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Oil is set for 'a violent rebalancing:' Goldman Sachs

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April 22, 2020

Investors should brace for volatile near-term price action in oil before a yawning supply and demand discrepancy for crude comes into equilibrium, according to Goldman Sachs.

In a new note, analyst Damien Courvalin predicted “a violent rebalancing” for the commodity in the month or so ahead.

“As storage becomes saturated, price volatility will remain exceptionally high in coming weeks,” Courvalin said. “But with ultimately a finite amount of storage left to fill, production will soon need to fall sizably to bring the market into balance, setting the stage for higher prices once demand gradually recovers.”

“This inflection will play out in a matter of weeks, not months, with the market likely forced to balance before June,” he added.

On Monday, West Texas intermediate crude oil May futures (CL=F) settled at -$37.63 per barrel, the first time in history that contracts on the commodity fell below zero. While those contracts expire today, the drop in prices has spilled over to the June WTI futures (CLM20.NYM), as well as to Brent (BZ=F), the international benchmark for crude products.

Filling to capacity

At the heart of the crude oil price plunges are concerns that millions of barrels of excess oil will go unused as the coronavirus pandemic, widespread social distancing measures, and travel restrictions decimate global energy demand.

Analysts’ recent estimates for the demand destruction highlight the extent of the problem. Vitol Group estimated that crude consumption had dropped by as much as 20%, or 20 million barrels per day, from the normal level of 100 million barrels per day amid the pandemic.

And in another report, the International Energy Agency said it estimated April demand would be 29 million barrels per day lower than last year, sinking to the lowest level since 1995.

Crude oil storage tanks are seen from above at the Cushing oil hub, appearing to run out of space to contain a historic supply glut that has hammered prices, in Cushing, Oklahoma, March 24, 2016. REUTERS/Nick Oxford/File PhotoCrude oil storage tanks are seen from above at the Cushing oil hub, appearing to run out of space to contain a historic supply glut that has hammered prices, in Cushing, Oklahoma, March 24, 2016. REUTERS/Nick Oxford/File Photo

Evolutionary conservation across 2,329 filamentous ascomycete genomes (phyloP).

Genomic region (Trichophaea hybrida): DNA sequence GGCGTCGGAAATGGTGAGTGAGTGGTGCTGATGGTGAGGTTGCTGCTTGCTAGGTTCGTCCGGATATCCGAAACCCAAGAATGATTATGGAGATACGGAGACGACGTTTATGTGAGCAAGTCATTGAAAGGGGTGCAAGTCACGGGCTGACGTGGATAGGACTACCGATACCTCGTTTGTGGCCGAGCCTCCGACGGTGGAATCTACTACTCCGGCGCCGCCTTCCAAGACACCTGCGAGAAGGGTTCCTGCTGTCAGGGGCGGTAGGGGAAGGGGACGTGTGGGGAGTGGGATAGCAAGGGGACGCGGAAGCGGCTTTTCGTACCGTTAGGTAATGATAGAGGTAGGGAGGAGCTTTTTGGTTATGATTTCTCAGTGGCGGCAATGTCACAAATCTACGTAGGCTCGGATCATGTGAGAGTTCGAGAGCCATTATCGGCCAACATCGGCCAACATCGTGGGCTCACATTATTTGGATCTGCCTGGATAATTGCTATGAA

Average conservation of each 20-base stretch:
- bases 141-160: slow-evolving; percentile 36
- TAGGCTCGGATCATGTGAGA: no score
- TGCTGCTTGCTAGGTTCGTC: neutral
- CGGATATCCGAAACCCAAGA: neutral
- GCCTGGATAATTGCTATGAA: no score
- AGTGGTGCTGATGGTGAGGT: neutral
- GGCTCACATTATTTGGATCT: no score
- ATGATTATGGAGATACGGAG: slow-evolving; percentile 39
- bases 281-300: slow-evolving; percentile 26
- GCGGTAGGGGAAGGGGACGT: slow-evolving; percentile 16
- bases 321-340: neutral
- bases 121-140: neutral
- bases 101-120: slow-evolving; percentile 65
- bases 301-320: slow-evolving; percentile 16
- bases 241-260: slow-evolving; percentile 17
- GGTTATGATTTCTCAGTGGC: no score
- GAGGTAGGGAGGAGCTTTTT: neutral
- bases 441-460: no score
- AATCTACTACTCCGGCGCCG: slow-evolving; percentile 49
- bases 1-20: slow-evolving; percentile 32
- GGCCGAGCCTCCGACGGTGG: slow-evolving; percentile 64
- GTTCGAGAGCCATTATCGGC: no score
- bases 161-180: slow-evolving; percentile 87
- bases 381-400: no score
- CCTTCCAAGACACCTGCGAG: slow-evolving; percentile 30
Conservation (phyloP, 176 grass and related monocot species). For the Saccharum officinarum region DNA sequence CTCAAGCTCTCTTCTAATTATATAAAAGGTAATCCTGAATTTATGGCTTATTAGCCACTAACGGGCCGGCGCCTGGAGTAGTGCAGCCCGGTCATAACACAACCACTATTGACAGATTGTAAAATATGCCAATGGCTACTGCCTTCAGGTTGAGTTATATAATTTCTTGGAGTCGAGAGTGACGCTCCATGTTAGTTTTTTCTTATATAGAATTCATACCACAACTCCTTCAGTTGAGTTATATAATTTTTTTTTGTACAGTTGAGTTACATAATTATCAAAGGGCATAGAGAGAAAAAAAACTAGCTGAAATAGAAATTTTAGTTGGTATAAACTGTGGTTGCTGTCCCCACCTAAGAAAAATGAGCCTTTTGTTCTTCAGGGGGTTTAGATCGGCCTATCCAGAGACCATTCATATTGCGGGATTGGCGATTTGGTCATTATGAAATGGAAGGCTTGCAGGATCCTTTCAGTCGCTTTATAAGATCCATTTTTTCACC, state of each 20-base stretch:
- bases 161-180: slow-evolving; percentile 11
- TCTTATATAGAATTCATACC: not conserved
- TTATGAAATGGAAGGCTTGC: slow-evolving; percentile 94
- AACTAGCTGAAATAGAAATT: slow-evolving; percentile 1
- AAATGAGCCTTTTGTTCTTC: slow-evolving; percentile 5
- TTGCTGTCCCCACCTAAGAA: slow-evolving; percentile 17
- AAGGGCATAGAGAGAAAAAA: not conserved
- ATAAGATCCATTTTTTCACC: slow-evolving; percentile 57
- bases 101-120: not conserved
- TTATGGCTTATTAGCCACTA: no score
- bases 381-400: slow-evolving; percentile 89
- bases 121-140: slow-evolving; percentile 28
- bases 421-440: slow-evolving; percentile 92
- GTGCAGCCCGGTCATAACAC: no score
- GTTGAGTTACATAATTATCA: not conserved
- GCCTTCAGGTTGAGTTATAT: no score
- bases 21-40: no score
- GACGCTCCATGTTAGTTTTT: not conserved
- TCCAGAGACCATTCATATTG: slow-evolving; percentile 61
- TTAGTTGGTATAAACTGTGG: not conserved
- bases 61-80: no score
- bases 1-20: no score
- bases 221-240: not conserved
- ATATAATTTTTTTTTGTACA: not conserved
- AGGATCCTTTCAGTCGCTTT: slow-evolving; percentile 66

Crude oil storage tanks are seen from above at the Cushing oil hub, appearing to run out of space to contain a historic supply glut that has hammered prices, in Cushing, Oklahoma, March 24, 2016. REUTERS/Nick Oxford/File Photo

But even as demand drops, U.S. crude inventories have been steadily rising. Commercial crude stockpiles rose by a record 19 million barrels for the week ended April 10, based on the Energy Information Administration’s most recent report, bringing inventories to nearly 504 million barrels and about 6% above the five-year average for this time of year. Domestic crude production edged down slightly – but not nearly enough to offset the build – by 100,000 barrels per day to 12.3 million barrels a day, about matching the level from last August.

At the Cushing, Oklahoma, storage facility — a linchpin for delivery for the West Texas intermediate contract — capacity has virtually hit its cap. Reports of the rapidly filling hub had been a key driver of Monday’s oil price breach below zero for the May WTI contract.

“Any holder of a long position going into settlement would then be obligated to take delivery of crude in Cushing during the month of May,” Courvalin said. “This means that an investor long a WTI May contract would be forced to sell out of this position (at any price) before [Tuesday’s] settlement to avoid being stuck having to find room for barrels in the Cushing storage hub which will likely be completely full by then.”

The Cushing facility was about 77% full as of last Friday, and the past two weeks’ worth of builds point to “stock-out by the first week of May,” Courvalin said.

Emily McCormick is a reporter for Yahoo Finance. Follow her on Twitter: @emily_mcck

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